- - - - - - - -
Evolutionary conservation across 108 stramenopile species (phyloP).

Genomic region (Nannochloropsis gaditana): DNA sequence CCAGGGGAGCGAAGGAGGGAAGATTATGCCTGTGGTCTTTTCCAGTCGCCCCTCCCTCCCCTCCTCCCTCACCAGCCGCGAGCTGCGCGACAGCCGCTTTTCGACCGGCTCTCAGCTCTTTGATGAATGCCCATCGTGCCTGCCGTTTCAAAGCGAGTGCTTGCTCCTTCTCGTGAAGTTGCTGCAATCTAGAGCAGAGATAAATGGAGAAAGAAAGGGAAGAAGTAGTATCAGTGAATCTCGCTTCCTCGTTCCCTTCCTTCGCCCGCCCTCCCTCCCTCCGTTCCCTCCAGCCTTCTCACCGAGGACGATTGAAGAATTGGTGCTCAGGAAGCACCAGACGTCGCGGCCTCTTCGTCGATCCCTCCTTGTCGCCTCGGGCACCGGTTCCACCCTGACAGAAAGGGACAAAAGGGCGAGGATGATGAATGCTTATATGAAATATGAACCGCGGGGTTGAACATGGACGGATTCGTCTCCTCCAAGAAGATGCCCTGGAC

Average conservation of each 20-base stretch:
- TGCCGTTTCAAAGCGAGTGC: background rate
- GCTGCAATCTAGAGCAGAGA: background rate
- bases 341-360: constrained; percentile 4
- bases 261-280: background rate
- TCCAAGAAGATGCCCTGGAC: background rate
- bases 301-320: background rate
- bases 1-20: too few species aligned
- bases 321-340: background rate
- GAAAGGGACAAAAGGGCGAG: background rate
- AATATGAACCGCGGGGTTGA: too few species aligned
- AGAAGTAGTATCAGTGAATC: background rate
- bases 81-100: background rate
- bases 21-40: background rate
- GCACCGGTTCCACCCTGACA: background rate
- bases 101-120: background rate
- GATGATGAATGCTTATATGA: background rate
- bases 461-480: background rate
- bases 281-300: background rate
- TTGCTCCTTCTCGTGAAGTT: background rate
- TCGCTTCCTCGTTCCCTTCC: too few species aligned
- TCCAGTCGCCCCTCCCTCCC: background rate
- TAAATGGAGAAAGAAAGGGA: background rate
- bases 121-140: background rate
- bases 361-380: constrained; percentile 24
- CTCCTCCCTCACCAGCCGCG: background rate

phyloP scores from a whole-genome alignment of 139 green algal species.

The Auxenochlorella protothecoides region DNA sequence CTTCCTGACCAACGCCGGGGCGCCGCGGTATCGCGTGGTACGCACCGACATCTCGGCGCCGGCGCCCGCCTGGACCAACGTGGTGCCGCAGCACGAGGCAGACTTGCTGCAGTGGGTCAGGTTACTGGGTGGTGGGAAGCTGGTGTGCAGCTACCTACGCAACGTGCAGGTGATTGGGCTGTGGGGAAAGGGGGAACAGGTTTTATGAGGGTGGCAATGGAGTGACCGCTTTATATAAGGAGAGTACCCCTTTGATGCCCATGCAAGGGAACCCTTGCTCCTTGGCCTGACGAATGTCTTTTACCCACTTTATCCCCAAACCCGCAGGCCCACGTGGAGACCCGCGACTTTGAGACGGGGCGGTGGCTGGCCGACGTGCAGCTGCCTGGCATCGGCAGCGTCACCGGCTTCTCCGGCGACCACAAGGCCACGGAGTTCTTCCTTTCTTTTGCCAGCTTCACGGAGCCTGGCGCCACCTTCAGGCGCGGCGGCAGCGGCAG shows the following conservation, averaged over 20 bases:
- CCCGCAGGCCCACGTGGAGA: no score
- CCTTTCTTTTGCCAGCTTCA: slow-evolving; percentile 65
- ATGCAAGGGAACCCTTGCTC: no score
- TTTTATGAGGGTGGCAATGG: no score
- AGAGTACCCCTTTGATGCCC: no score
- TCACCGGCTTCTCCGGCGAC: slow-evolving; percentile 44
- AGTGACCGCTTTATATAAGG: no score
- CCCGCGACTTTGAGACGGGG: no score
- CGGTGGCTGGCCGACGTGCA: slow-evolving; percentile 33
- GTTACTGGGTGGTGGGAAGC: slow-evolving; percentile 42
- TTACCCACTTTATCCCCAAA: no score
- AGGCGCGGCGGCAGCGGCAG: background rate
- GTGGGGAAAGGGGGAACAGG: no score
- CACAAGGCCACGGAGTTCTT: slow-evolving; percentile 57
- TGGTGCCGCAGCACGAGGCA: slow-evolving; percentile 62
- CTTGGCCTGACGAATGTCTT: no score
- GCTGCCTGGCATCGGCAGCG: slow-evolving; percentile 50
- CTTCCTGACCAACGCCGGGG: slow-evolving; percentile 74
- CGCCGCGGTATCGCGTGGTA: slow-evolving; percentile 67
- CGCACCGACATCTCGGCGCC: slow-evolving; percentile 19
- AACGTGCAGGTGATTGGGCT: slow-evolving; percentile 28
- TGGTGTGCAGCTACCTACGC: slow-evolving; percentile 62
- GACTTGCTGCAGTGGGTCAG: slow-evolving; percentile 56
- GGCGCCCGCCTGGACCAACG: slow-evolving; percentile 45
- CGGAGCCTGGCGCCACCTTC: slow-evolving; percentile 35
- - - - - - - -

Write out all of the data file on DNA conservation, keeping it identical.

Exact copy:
Evolutionary conservation across 108 stramenopile species (phyloP).

Genomic region (Nannochloropsis gaditana): DNA sequence CCAGGGGAGCGAAGGAGGGAAGATTATGCCTGTGGTCTTTTCCAGTCGCCCCTCCCTCCCCTCCTCCCTCACCAGCCGCGAGCTGCGCGACAGCCGCTTTTCGACCGGCTCTCAGCTCTTTGATGAATGCCCATCGTGCCTGCCGTTTCAAAGCGAGTGCTTGCTCCTTCTCGTGAAGTTGCTGCAATCTAGAGCAGAGATAAATGGAGAAAGAAAGGGAAGAAGTAGTATCAGTGAATCTCGCTTCCTCGTTCCCTTCCTTCGCCCGCCCTCCCTCCCTCCGTTCCCTCCAGCCTTCTCACCGAGGACGATTGAAGAATTGGTGCTCAGGAAGCACCAGACGTCGCGGCCTCTTCGTCGATCCCTCCTTGTCGCCTCGGGCACCGGTTCCACCCTGACAGAAAGGGACAAAAGGGCGAGGATGATGAATGCTTATATGAAATATGAACCGCGGGGTTGAACATGGACGGATTCGTCTCCTCCAAGAAGATGCCCTGGAC

Average conservation of each 20-base stretch:
- TGCCGTTTCAAAGCGAGTGC: background rate
- GCTGCAATCTAGAGCAGAGA: background rate
- bases 341-360: constrained; percentile 4
- bases 261-280: background rate
- TCCAAGAAGATGCCCTGGAC: background rate
- bases 301-320: background rate
- bases 1-20: too few species aligned
- bases 321-340: background rate
- GAAAGGGACAAAAGGGCGAG: background rate
- AATATGAACCGCGGGGTTGA: too few species aligned
- AGAAGTAGTATCAGTGAATC: background rate
- bases 81-100: background rate
- bases 21-40: background rate
- GCACCGGTTCCACCCTGACA: background rate
- bases 101-120: background rate
- GATGATGAATGCTTATATGA: background rate
- bases 461-480: background rate
- bases 281-300: background rate
- TTGCTCCTTCTCGTGAAGTT: background rate
- TCGCTTCCTCGTTCCCTTCC: too few species aligned
- TCCAGTCGCCCCTCCCTCCC: background rate
- TAAATGGAGAAAGAAAGGGA: background rate
- bases 121-140: background rate
- bases 361-380: constrained; percentile 24
- CTCCTCCCTCACCAGCCGCG: background rate

phyloP scores from a whole-genome alignment of 139 green algal species.

The Auxenochlorella protothecoides region DNA sequence CTTCCTGACCAACGCCGGGGCGCCGCGGTATCGCGTGGTACGCACCGACATCTCGGCGCCGGCGCCCGCCTGGACCAACGTGGTGCCGCAGCACGAGGCAGACTTGCTGCAGTGGGTCAGGTTACTGGGTGGTGGGAAGCTGGTGTGCAGCTACCTACGCAACGTGCAGGTGATTGGGCTGTGGGGAAAGGGGGAACAGGTTTTATGAGGGTGGCAATGGAGTGACCGCTTTATATAAGGAGAGTACCCCTTTGATGCCCATGCAAGGGAACCCTTGCTCCTTGGCCTGACGAATGTCTTTTACCCACTTTATCCCCAAACCCGCAGGCCCACGTGGAGACCCGCGACTTTGAGACGGGGCGGTGGCTGGCCGACGTGCAGCTGCCTGGCATCGGCAGCGTCACCGGCTTCTCCGGCGACCACAAGGCCACGGAGTTCTTCCTTTCTTTTGCCAGCTTCACGGAGCCTGGCGCCACCTTCAGGCGCGGCGGCAGCGGCAG shows the following conservation, averaged over 20 bases:
- CCCGCAGGCCCACGTGGAGA: no score
- CCTTTCTTTTGCCAGCTTCA: slow-evolving; percentile 65
- ATGCAAGGGAACCCTTGCTC: no score
- TTTTATGAGGGTGGCAATGG: no score
- AGAGTACCCCTTTGATGCCC: no score
- TCACCGGCTTCTCCGGCGAC: slow-evolving; percentile 44
- AGTGACCGCTTTATATAAGG: no score
- CCCGCGACTTTGAGACGGGG: no score
- CGGTGGCTGGCCGACGTGCA: slow-evolving; percentile 33
- GTTACTGGGTGGTGGGAAGC: slow-evolving; percentile 42
- TTACCCACTTTATCCCCAAA: no score
- AGGCGCGGCGGCAGCGGCAG: background rate
- GTGGGGAAAGGGGGAACAGG: no score
- CACAAGGCCACGGAGTTCTT: slow-evolving; percentile 57
- TGGTGCCGCAGCACGAGGCA: slow-evolving; percentile 62
- CTTGGCCTGACGAATGTCTT: no score
- GCTGCCTGGCATCGGCAGCG: slow-evolving; percentile 50
- CTTCCTGACCAACGCCGGGG: slow-evolving; percentile 74
- CGCCGCGGTATCGCGTGGTA: slow-evolving; percentile 67
- CGCACCGACATCTCGGCGCC: slow-evolving; percentile 19
- AACGTGCAGGTGATTGGGCT: slow-evolving; percentile 28
- TGGTGTGCAGCTACCTACGC: slow-evolving; percentile 62
- GACTTGCTGCAGTGGGTCAG: slow-evolving; percentile 56
- GGCGCCCGCCTGGACCAACG: slow-evolving; percentile 45
- CGGAGCCTGGCGCCACCTTC: slow-evolving; percentile 35